The Inspectors recommend ‘…a requirement of 500 dwellings per annum for years 1 to 5, 840 for years 6 to 10 and 1,000 for year 11 onwards. The Inspectors have not asked the Council to find more sites.  .

What does an ‘early review’ mean?

Councils must monitor their local plans every year and review their local plans every five years to make sure they are still fit for purpose and amend them if they find that they need updating. The Inspectors want the Council to include a policy related to early review ‘...to ensure that the plan is positively prepared…’ 

This means that the Council will need to set out the circumstances under which it would review the plan before the normal 5-year period. Therefore, if an early review was triggered, and that review concluded that further changes were needed to the Local Plan, for example to better deliver the number of homes required, a new Local Plan would need to be prepared earlier than would normally be expected.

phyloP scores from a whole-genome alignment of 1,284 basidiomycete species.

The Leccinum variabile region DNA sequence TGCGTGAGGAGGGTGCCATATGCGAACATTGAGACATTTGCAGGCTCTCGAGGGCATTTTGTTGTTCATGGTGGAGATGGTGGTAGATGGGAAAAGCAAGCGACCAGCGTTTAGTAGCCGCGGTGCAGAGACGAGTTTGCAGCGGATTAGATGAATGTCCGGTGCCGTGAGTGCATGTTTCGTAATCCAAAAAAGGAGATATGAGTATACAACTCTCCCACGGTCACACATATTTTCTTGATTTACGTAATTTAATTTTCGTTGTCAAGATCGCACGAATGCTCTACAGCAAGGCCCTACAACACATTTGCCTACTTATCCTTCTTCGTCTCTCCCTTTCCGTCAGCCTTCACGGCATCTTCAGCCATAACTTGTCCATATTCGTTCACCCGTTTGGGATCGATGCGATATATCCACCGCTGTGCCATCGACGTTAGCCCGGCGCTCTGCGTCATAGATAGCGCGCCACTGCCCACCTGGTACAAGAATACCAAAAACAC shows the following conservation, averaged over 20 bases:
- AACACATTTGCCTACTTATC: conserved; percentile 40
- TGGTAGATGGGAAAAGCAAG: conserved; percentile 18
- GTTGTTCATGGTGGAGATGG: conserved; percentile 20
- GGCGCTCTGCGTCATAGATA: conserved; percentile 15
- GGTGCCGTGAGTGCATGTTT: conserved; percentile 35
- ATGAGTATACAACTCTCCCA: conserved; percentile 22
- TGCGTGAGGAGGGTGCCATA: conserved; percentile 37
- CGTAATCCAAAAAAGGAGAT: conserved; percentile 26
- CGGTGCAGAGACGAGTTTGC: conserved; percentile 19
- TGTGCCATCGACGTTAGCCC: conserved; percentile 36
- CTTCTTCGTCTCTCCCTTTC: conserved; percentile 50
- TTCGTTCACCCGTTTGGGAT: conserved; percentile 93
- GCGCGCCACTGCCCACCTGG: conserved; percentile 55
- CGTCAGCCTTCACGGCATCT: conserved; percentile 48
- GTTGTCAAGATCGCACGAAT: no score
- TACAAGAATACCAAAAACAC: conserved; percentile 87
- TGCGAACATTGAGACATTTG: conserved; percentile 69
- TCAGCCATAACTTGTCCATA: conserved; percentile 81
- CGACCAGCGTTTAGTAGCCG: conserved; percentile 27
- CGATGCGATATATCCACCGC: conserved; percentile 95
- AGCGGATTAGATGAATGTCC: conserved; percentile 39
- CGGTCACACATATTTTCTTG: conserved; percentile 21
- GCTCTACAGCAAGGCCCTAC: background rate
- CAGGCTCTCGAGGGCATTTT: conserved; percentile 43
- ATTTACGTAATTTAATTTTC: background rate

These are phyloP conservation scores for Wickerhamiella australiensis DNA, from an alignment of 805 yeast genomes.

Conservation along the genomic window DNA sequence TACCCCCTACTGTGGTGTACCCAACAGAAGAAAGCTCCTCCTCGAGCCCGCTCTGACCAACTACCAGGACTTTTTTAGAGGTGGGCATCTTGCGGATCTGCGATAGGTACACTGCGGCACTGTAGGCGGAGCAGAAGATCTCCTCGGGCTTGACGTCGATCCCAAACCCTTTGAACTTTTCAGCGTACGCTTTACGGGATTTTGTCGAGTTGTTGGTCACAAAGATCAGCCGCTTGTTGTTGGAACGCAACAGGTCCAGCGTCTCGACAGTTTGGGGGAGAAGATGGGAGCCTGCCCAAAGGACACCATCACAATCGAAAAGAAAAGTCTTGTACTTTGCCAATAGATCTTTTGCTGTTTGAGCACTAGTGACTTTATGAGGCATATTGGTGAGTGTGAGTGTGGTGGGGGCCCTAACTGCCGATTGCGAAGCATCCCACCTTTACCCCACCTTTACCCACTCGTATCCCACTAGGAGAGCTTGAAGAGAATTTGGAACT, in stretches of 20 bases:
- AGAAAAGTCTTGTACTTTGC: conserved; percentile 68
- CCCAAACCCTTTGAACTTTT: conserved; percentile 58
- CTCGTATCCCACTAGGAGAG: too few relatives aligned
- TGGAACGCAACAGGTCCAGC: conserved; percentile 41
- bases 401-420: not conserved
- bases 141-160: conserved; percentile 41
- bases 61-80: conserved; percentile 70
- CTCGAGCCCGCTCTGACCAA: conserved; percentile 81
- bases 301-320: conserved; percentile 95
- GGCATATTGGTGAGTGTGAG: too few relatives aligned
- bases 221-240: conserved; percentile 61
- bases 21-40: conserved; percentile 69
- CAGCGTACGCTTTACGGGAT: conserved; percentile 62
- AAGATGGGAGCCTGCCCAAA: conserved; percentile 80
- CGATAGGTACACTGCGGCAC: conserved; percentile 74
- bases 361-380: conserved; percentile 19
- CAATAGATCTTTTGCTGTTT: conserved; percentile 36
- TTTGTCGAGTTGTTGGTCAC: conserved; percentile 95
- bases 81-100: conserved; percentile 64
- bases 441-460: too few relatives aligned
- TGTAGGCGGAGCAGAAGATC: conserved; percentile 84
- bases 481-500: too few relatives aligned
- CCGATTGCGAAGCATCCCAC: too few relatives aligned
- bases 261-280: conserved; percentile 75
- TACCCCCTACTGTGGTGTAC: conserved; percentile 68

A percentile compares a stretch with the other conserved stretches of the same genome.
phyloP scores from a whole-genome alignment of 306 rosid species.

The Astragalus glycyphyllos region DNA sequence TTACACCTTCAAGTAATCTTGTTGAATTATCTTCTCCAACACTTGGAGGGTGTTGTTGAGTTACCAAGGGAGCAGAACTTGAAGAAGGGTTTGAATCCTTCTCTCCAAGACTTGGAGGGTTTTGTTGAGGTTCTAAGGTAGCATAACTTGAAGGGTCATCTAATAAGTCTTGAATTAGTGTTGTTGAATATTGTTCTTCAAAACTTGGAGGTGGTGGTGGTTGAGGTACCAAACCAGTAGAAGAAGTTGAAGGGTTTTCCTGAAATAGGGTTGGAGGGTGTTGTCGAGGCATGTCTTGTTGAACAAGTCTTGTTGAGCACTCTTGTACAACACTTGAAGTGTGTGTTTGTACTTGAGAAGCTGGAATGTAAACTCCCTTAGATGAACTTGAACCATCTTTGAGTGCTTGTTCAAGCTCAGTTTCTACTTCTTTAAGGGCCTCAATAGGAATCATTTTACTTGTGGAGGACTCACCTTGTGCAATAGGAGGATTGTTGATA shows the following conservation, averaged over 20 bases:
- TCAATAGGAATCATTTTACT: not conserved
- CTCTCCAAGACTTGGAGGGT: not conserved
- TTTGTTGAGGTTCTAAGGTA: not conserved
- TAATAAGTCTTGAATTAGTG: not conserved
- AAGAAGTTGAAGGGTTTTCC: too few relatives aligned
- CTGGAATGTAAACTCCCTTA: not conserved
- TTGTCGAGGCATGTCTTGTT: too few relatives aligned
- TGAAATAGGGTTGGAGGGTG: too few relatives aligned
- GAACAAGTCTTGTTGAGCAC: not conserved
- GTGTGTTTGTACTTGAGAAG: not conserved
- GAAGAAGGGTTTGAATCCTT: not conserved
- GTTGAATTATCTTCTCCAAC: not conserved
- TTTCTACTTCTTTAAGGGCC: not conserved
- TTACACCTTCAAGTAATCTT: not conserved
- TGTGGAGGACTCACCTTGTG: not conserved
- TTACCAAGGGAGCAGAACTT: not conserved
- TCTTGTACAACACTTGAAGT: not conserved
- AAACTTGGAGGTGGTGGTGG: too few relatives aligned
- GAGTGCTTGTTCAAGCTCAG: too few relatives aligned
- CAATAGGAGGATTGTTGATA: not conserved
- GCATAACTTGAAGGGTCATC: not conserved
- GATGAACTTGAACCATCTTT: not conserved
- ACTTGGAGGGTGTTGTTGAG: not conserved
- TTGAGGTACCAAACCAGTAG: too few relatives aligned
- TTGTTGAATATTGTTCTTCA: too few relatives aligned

Will the Council need to identify more sites for older people’s accommodation?

The Inspectors are asking the Council to make a policy provision for a minimum of 1,149 residential care places for older people in addition to the overall housing requirement for 14,400 new dwellings. They are not asking the Council to find or allocate any new sites for this accommodation.

The Local Plan currently provides for residential care places for older people to be provided in new developments though criteria-based policies for specialist housing and provision will be monitored throughout the Plan period.

What is the implication of removing the anticipated supply from empty homes?

The Government defines long term empty homes as dwellings which have been unoccupied and substantially unfurnished for over six months.  The Council has had a long-standing programme of work to bring empty homes back into use and this will continue.